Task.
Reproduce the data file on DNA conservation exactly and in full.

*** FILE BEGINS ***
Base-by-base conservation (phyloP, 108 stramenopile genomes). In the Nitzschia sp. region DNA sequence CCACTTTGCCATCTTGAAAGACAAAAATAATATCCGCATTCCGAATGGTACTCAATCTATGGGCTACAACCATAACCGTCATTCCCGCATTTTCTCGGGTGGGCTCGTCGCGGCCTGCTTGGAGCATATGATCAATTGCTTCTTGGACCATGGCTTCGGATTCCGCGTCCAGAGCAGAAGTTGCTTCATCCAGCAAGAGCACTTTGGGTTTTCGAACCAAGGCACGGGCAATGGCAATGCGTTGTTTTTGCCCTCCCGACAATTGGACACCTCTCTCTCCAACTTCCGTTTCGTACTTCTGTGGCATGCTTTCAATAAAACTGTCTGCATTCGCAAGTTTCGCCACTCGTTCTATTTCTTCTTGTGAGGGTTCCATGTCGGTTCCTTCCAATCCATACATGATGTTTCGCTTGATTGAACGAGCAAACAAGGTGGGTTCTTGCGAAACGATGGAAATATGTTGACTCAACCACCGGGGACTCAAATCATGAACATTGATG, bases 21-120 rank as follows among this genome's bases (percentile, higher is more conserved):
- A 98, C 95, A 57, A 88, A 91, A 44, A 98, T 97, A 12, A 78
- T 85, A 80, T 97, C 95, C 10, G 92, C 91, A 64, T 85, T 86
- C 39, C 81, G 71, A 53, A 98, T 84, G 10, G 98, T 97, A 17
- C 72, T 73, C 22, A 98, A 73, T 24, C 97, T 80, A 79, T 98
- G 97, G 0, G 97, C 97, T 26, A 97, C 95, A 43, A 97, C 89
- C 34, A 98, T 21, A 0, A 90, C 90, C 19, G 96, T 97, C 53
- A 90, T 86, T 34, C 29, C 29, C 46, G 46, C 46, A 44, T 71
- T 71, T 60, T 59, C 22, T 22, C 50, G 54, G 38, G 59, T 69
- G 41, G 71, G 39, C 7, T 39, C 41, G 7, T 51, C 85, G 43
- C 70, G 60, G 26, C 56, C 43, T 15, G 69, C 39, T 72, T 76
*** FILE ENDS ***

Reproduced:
Base-by-base conservation (phyloP, 108 stramenopile genomes). In the Nitzschia sp. region DNA sequence CCACTTTGCCATCTTGAAAGACAAAAATAATATCCGCATTCCGAATGGTACTCAATCTATGGGCTACAACCATAACCGTCATTCCCGCATTTTCTCGGGTGGGCTCGTCGCGGCCTGCTTGGAGCATATGATCAATTGCTTCTTGGACCATGGCTTCGGATTCCGCGTCCAGAGCAGAAGTTGCTTCATCCAGCAAGAGCACTTTGGGTTTTCGAACCAAGGCACGGGCAATGGCAATGCGTTGTTTTTGCCCTCCCGACAATTGGACACCTCTCTCTCCAACTTCCGTTTCGTACTTCTGTGGCATGCTTTCAATAAAACTGTCTGCATTCGCAAGTTTCGCCACTCGTTCTATTTCTTCTTGTGAGGGTTCCATGTCGGTTCCTTCCAATCCATACATGATGTTTCGCTTGATTGAACGAGCAAACAAGGTGGGTTCTTGCGAAACGATGGAAATATGTTGACTCAACCACCGGGGACTCAAATCATGAACATTGATG, bases 21-120 rank as follows among this genome's bases (percentile, higher is more conserved):
- A 98, C 95, A 57, A 88, A 91, A 44, A 98, T 97, A 12, A 78
- T 85, A 80, T 97, C 95, C 10, G 92, C 91, A 64, T 85, T 86
- C 39, C 81, G 71, A 53, A 98, T 84, G 10, G 98, T 97, A 17
- C 72, T 73, C 22, A 98, A 73, T 24, C 97, T 80, A 79, T 98
- G 97, G 0, G 97, C 97, T 26, A 97, C 95, A 43, A 97, C 89
- C 34, A 98, T 21, A 0, A 90, C 90, C 19, G 96, T 97, C 53
- A 90, T 86, T 34, C 29, C 29, C 46, G 46, C 46, A 44, T 71
- T 71, T 60, T 59, C 22, T 22, C 50, G 54, G 38, G 59, T 69
- G 41, G 71, G 39, C 7, T 39, C 41, G 7, T 51, C 85, G 43
- C 70, G 60, G 26, C 56, C 43, T 15, G 69, C 39, T 72, T 76